Beautiful in color, with a delicious earthy, sweet flavor and generously endowed with nutrients, beets have come into their own as one of the trendy vegetables of today. They are easy to grow, so if you’re not growing beets yet it might be time to get started.
Here’s the good news: when you grow beets, you get two vegetables in one. The leaves can be steamed or sauteed and eaten as you would spinach, bok choy or Swiss chard while the roots can be eaten raw in salads, or steamed, baked or roasted for a delicious vegetable.
Interesting Beet Facts
- The Latin name is Beta vulgaris. It is called beetroot in the UK and beets in the US and Canada. Regardless, beetroot is the term that refers to the taproot part of the plant while the edible leaves are called beet greens.
- Although commonly known for their deep red color, beet varieties come in white, pink and golden colors and one variety, Chioggia, has pink and white concentric rings.
- Beets are used for medicinal purposes and as a food coloring as well as being eaten for food.
- The sugar beet is a variety that is off-white in color and conical shaped like an ice cream cone. It is grown mainly for the sugar in its root.
- The leaves of the beet plant are so beautiful that some gardeners plant them for ornamental purposes.
- The famous, classic red borsht soup from Ukraine is made primarily with beets.
- Beware of the red color from beets that can stain almost anything, including your clothes and hands.
Why Are Beets So Good For Us?
Beets are high in fiber and are a good source of vitamin C, folate, manganese, iron and phosphorus. Studies have shown that drinking one glass of beet juice a day can reduce blood pressure in people with high blood pressure.
Beets also have high levels of antioxidants which may help reduce the risk of some cancers and help keep our eyes healthy as we age. In addition, the nitric acid in beets helps increase blood flow throughout our bodies and to our brains (this is a good thing).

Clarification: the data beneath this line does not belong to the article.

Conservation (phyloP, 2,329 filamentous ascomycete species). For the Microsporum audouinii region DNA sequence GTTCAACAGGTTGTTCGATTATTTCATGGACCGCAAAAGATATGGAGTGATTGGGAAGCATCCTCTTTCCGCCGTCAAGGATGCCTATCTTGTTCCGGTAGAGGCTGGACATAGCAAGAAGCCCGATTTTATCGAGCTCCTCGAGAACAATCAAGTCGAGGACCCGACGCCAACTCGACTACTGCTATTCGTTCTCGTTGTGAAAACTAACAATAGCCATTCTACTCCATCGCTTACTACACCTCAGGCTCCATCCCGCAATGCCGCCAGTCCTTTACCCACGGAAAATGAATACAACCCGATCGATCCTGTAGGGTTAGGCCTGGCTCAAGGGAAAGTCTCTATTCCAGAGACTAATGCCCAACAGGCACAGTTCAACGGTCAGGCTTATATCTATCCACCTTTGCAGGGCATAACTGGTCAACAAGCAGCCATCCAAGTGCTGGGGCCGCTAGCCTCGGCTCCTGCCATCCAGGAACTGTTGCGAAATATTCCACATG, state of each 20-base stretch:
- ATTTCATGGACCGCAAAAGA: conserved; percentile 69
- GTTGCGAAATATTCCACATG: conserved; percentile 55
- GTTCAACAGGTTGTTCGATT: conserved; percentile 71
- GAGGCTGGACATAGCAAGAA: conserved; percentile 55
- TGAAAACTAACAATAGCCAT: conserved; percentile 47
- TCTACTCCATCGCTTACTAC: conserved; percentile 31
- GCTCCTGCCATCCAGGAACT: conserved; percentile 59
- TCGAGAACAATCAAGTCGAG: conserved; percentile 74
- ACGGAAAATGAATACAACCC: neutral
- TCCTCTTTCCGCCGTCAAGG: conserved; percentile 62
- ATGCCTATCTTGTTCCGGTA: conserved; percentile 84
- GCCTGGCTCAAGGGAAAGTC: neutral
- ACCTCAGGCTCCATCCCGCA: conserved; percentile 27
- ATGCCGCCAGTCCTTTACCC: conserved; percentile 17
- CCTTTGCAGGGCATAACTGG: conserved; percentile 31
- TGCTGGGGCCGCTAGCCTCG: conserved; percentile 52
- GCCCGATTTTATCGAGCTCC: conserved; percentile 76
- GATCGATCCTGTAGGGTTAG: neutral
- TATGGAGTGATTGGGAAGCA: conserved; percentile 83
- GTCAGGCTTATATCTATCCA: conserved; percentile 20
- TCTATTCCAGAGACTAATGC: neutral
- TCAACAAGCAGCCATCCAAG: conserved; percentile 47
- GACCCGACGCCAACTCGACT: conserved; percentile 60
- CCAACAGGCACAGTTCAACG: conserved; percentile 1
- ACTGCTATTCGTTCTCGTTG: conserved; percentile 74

Beets are a cool weather crop, so the best time to plant is spring, or in the fall in hotter climates. They will not thrive in very hot weather. Plant 2-3 weeks before the average last frost. For fall planting, plant about 8 weeks before the average first frost.
The best location is a spot that receives at least 4 hours of sun a day, although they will do fine with less sun.
Starting from Seed
If you’re a novice gardener, you might want to try the variety called Boltardy which is highly resistant to bolting.
Start your beets from seed which you can plant directly into the ground, in a container or in raised beds. Beet seeds are unusual in that each seed is a cluster of several seeds which means they are larger and therefore easier to plant. It also means that several beet plants may grow from the one clump.
The seeds take about 2 weeks to germinate, but the casing that holds the cluster of seeds together can make germination uncertain. Soaking the seeds for an hour in warm water can help overcome this problem and speed germination.
Sowing In The Ground or Raised Beds
When growing beets in the ground or in raised beds, plant the seeds in rows ½ inch deep and 2 inches apart in loose, sandy soil with a pH of 6.5 to 7.0. Make sure the soil is free from any large clumps or stones that could hinder growth of the root. Add organic compost to improve drainage.
As the seedlings grow, thin to 4 to 6 inches apart. The seedlings you remove can be eaten as baby greens.
Sowing in Containers
When growing beets in containers, they will need a pot at least 10 inches deep and 10 inches wide. Use a good organic potting soil and thin to 4 inches apart as they grow.
Starting from Plugs
You can buy young plants known as “plugs” in spring from your local garden center. Plug plants come in trays, they are slightly larger than seedlings but smaller than plants you would normally buy. The advantages are that they save you time waiting for seeds to germinate and you have some guaranteed results.